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Influences of Cutaneous Sensory Input on the Motor Coordination during Precision Manipulation

  • R. S. Johansson
  • G. Westling
Chapter
Part of the Wenner-Gren Center International Symposium Series book series (EMISS, volume 12)

Abstract

Despite that tactile skin sensation has been regarded as essential for refined motor acts since long ago (e.g. Mott & Sherrington, 1895), little is known about the functional role of tactile afferent input in the control of hand movements and posture. In various lesions of sensory nerves supplying the hand, patients often exhibit motor defects although the innervation of the muscles may be intact. Indeed, rather than emphasizing the loss of sensibility, such patients make complaints about their motor deficiences (e.g. Moberg, 1962). Typically, they show difficulties with gripping and holding objects and clumsiness during fine manipulatory movements. Tasks involving the precision grip (Napier, 1956) between the tips of fingers and thumb appear to be particularly affected. These difficulties indicate an impaired balance, or coordination, between the grip forces and the load forces within the grip. Although the precision grip has frequently been examined with regard to a variety of motor control problems (e.g. Lawrence & Kuypers, 1968; Long et al., 1970; Brinkman & Kuypers 1973; Smith et al., 1975; Roland, 1978; Passingham et al., 1978; Lemon, 1981; Smith & Bourbonnais, 1981), there have been no quantitative studies concerning this force coordination. Neither has the possible role of the tactile input been considered in this context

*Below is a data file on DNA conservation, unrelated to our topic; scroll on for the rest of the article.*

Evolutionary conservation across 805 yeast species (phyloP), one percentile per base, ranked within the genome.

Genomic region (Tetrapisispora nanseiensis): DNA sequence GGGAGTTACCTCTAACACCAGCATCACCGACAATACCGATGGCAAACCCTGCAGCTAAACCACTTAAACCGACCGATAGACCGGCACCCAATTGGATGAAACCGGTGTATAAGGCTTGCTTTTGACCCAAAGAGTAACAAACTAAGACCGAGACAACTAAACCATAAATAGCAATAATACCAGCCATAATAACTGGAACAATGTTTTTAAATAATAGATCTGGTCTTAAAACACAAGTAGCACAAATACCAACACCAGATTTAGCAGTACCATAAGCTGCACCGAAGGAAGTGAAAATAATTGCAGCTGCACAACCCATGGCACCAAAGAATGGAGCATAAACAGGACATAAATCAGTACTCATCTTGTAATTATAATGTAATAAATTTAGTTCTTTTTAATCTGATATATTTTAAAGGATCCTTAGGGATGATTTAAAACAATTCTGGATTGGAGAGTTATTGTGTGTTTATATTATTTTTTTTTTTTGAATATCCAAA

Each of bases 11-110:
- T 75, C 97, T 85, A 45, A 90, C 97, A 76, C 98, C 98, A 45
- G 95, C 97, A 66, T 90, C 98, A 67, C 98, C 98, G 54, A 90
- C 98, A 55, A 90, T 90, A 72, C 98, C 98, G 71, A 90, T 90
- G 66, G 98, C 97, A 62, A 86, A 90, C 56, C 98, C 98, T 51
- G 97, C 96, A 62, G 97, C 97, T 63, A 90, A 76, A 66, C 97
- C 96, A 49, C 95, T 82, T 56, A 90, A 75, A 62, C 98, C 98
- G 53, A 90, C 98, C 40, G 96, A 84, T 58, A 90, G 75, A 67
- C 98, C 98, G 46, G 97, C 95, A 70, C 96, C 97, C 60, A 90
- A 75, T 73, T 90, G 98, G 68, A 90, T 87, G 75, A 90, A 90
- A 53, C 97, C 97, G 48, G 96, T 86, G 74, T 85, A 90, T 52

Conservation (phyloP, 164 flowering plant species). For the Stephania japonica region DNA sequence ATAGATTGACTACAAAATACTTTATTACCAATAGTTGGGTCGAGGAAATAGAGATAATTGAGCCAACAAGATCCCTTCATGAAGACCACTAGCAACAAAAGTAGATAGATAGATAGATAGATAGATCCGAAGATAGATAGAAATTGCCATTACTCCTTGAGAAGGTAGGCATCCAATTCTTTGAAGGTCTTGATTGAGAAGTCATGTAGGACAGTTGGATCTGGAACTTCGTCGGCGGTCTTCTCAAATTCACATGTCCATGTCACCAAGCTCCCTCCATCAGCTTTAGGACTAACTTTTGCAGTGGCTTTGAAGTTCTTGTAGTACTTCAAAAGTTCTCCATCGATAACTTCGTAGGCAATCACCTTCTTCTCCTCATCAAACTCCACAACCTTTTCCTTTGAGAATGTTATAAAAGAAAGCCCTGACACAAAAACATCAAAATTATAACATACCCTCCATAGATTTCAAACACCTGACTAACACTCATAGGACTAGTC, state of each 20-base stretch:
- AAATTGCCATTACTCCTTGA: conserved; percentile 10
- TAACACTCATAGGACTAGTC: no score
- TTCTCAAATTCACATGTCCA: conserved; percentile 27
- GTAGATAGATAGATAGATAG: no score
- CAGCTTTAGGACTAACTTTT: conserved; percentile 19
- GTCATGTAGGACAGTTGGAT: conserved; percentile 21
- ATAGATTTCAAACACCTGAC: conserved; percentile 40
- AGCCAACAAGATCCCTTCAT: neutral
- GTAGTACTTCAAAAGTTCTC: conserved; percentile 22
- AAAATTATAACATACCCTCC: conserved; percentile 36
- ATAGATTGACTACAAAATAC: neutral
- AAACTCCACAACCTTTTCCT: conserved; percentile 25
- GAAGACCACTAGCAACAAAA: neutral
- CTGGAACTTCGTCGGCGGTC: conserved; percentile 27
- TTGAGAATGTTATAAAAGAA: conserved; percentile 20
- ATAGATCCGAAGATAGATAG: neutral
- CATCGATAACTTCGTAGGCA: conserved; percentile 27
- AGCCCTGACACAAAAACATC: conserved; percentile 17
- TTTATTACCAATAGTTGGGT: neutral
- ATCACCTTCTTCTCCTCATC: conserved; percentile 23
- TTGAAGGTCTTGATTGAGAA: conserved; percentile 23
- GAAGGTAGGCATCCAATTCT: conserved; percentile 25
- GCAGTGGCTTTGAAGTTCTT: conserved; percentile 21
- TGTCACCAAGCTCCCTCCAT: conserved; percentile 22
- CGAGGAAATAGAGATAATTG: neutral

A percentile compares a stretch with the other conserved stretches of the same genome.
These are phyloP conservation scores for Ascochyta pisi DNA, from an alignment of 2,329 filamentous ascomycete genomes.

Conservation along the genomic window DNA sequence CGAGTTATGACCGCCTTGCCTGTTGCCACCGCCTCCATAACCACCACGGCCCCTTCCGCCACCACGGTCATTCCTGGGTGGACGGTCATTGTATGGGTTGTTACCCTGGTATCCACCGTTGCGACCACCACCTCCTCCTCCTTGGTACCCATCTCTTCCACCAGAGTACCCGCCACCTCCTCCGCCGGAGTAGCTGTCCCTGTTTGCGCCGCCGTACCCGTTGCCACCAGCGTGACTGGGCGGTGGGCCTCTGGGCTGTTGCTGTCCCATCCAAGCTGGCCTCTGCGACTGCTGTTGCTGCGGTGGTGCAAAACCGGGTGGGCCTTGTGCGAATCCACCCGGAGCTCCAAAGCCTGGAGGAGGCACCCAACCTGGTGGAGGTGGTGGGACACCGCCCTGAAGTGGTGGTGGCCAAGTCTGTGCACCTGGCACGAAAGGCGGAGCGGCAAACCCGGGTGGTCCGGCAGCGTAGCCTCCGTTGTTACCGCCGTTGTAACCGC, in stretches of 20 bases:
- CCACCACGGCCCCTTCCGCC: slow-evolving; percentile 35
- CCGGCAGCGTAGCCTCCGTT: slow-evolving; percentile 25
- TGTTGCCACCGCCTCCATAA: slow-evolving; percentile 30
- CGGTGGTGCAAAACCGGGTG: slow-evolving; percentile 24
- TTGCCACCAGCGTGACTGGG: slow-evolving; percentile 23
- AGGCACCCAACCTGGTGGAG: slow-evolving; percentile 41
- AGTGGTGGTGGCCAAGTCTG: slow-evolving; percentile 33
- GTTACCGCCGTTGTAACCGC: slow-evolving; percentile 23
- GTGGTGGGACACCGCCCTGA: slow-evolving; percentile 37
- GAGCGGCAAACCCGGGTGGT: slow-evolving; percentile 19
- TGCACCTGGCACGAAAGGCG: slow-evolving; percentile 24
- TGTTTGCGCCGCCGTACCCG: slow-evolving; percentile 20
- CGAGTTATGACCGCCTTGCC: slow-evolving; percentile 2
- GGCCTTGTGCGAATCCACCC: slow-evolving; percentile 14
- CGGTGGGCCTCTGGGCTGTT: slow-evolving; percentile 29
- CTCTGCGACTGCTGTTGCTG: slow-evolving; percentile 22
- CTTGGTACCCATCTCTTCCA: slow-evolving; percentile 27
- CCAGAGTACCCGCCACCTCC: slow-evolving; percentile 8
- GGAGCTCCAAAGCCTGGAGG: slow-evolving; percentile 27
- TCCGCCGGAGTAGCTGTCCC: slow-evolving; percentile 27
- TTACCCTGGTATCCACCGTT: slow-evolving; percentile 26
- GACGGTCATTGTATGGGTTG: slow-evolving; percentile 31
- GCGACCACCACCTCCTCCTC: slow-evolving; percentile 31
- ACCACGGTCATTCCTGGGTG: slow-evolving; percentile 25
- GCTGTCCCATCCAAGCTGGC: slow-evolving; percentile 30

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Copyright information

© The Wenner-Gren Center 1984

Authors and Affiliations

  • R. S. Johansson
    • 1
  • G. Westling
    • 1
  1. 1.Department of PhysiologyUniversity of UmeåUmeåSweden

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